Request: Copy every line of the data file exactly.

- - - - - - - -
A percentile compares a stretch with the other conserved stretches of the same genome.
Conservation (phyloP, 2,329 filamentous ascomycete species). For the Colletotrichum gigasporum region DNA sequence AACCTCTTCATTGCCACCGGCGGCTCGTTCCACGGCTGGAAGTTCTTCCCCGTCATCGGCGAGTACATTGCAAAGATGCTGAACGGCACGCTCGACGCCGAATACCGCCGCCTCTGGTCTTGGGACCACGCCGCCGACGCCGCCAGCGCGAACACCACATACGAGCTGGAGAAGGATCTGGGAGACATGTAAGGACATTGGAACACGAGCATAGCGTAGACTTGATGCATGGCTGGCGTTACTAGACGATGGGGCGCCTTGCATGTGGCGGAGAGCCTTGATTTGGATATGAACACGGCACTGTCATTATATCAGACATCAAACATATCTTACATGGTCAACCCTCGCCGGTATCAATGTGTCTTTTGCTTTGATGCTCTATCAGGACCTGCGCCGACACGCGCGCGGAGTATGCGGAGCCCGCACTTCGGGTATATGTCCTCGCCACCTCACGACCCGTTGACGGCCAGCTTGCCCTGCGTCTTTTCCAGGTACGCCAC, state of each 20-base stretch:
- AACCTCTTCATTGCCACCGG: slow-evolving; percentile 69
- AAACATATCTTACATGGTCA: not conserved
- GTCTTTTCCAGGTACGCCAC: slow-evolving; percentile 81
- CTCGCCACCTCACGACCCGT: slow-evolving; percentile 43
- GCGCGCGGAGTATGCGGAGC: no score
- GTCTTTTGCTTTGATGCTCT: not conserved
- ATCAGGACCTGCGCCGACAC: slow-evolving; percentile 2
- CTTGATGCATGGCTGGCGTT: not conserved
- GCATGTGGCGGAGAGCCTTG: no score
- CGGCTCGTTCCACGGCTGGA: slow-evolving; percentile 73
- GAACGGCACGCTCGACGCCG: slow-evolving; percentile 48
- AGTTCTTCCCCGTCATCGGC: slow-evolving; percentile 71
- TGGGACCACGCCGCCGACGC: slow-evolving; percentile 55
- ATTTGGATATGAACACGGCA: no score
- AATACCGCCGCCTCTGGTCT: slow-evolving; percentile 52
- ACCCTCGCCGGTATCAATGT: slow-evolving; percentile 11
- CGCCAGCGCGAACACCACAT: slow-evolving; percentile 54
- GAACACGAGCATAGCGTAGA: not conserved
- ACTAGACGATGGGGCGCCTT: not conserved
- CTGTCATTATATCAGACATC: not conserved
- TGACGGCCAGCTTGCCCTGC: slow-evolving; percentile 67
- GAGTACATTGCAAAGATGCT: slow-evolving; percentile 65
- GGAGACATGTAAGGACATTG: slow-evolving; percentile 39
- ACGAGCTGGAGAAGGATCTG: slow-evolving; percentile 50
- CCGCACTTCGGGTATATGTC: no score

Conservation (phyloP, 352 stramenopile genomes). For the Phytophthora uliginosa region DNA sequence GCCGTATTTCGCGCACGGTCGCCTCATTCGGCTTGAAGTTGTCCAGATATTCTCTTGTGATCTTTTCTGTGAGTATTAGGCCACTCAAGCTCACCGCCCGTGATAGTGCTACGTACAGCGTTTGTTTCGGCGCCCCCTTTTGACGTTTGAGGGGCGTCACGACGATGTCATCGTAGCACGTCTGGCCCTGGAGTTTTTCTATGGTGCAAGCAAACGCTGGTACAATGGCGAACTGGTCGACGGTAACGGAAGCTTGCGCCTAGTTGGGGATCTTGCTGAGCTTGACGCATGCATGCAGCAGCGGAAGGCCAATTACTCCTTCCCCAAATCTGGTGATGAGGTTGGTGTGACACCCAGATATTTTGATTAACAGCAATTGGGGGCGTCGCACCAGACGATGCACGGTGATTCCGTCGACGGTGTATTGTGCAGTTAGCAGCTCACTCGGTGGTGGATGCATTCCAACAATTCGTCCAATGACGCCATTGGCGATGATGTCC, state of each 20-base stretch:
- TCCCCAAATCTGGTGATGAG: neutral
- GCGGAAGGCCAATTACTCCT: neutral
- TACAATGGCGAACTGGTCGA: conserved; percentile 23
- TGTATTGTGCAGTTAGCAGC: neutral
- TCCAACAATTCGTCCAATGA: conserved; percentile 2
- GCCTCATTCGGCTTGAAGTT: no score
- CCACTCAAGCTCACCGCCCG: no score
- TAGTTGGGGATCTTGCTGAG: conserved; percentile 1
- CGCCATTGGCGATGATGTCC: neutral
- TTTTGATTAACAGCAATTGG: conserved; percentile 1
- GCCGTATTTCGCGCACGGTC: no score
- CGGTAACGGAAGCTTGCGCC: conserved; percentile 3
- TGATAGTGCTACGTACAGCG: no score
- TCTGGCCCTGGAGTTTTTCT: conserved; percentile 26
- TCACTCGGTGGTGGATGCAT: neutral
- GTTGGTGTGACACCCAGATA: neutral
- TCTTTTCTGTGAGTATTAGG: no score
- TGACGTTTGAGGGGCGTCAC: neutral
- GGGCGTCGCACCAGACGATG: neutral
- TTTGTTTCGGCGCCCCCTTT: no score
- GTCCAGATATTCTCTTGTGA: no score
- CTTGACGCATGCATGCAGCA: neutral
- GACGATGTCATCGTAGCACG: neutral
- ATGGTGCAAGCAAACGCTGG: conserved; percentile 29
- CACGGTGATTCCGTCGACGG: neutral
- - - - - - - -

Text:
A percentile compares a stretch with the other conserved stretches of the same genome.
Conservation (phyloP, 2,329 filamentous ascomycete species). For the Colletotrichum gigasporum region DNA sequence AACCTCTTCATTGCCACCGGCGGCTCGTTCCACGGCTGGAAGTTCTTCCCCGTCATCGGCGAGTACATTGCAAAGATGCTGAACGGCACGCTCGACGCCGAATACCGCCGCCTCTGGTCTTGGGACCACGCCGCCGACGCCGCCAGCGCGAACACCACATACGAGCTGGAGAAGGATCTGGGAGACATGTAAGGACATTGGAACACGAGCATAGCGTAGACTTGATGCATGGCTGGCGTTACTAGACGATGGGGCGCCTTGCATGTGGCGGAGAGCCTTGATTTGGATATGAACACGGCACTGTCATTATATCAGACATCAAACATATCTTACATGGTCAACCCTCGCCGGTATCAATGTGTCTTTTGCTTTGATGCTCTATCAGGACCTGCGCCGACACGCGCGCGGAGTATGCGGAGCCCGCACTTCGGGTATATGTCCTCGCCACCTCACGACCCGTTGACGGCCAGCTTGCCCTGCGTCTTTTCCAGGTACGCCAC, state of each 20-base stretch:
- AACCTCTTCATTGCCACCGG: slow-evolving; percentile 69
- AAACATATCTTACATGGTCA: not conserved
- GTCTTTTCCAGGTACGCCAC: slow-evolving; percentile 81
- CTCGCCACCTCACGACCCGT: slow-evolving; percentile 43
- GCGCGCGGAGTATGCGGAGC: no score
- GTCTTTTGCTTTGATGCTCT: not conserved
- ATCAGGACCTGCGCCGACAC: slow-evolving; percentile 2
- CTTGATGCATGGCTGGCGTT: not conserved
- GCATGTGGCGGAGAGCCTTG: no score
- CGGCTCGTTCCACGGCTGGA: slow-evolving; percentile 73
- GAACGGCACGCTCGACGCCG: slow-evolving; percentile 48
- AGTTCTTCCCCGTCATCGGC: slow-evolving; percentile 71
- TGGGACCACGCCGCCGACGC: slow-evolving; percentile 55
- ATTTGGATATGAACACGGCA: no score
- AATACCGCCGCCTCTGGTCT: slow-evolving; percentile 52
- ACCCTCGCCGGTATCAATGT: slow-evolving; percentile 11
- CGCCAGCGCGAACACCACAT: slow-evolving; percentile 54
- GAACACGAGCATAGCGTAGA: not conserved
- ACTAGACGATGGGGCGCCTT: not conserved
- CTGTCATTATATCAGACATC: not conserved
- TGACGGCCAGCTTGCCCTGC: slow-evolving; percentile 67
- GAGTACATTGCAAAGATGCT: slow-evolving; percentile 65
- GGAGACATGTAAGGACATTG: slow-evolving; percentile 39
- ACGAGCTGGAGAAGGATCTG: slow-evolving; percentile 50
- CCGCACTTCGGGTATATGTC: no score

Conservation (phyloP, 352 stramenopile genomes). For the Phytophthora uliginosa region DNA sequence GCCGTATTTCGCGCACGGTCGCCTCATTCGGCTTGAAGTTGTCCAGATATTCTCTTGTGATCTTTTCTGTGAGTATTAGGCCACTCAAGCTCACCGCCCGTGATAGTGCTACGTACAGCGTTTGTTTCGGCGCCCCCTTTTGACGTTTGAGGGGCGTCACGACGATGTCATCGTAGCACGTCTGGCCCTGGAGTTTTTCTATGGTGCAAGCAAACGCTGGTACAATGGCGAACTGGTCGACGGTAACGGAAGCTTGCGCCTAGTTGGGGATCTTGCTGAGCTTGACGCATGCATGCAGCAGCGGAAGGCCAATTACTCCTTCCCCAAATCTGGTGATGAGGTTGGTGTGACACCCAGATATTTTGATTAACAGCAATTGGGGGCGTCGCACCAGACGATGCACGGTGATTCCGTCGACGGTGTATTGTGCAGTTAGCAGCTCACTCGGTGGTGGATGCATTCCAACAATTCGTCCAATGACGCCATTGGCGATGATGTCC, state of each 20-base stretch:
- TCCCCAAATCTGGTGATGAG: neutral
- GCGGAAGGCCAATTACTCCT: neutral
- TACAATGGCGAACTGGTCGA: conserved; percentile 23
- TGTATTGTGCAGTTAGCAGC: neutral
- TCCAACAATTCGTCCAATGA: conserved; percentile 2
- GCCTCATTCGGCTTGAAGTT: no score
- CCACTCAAGCTCACCGCCCG: no score
- TAGTTGGGGATCTTGCTGAG: conserved; percentile 1
- CGCCATTGGCGATGATGTCC: neutral
- TTTTGATTAACAGCAATTGG: conserved; percentile 1
- GCCGTATTTCGCGCACGGTC: no score
- CGGTAACGGAAGCTTGCGCC: conserved; percentile 3
- TGATAGTGCTACGTACAGCG: no score
- TCTGGCCCTGGAGTTTTTCT: conserved; percentile 26
- TCACTCGGTGGTGGATGCAT: neutral
- GTTGGTGTGACACCCAGATA: neutral
- TCTTTTCTGTGAGTATTAGG: no score
- TGACGTTTGAGGGGCGTCAC: neutral
- GGGCGTCGCACCAGACGATG: neutral
- TTTGTTTCGGCGCCCCCTTT: no score
- GTCCAGATATTCTCTTGTGA: no score
- CTTGACGCATGCATGCAGCA: neutral
- GACGATGTCATCGTAGCACG: neutral
- ATGGTGCAAGCAAACGCTGG: conserved; percentile 29
- CACGGTGATTCCGTCGACGG: neutral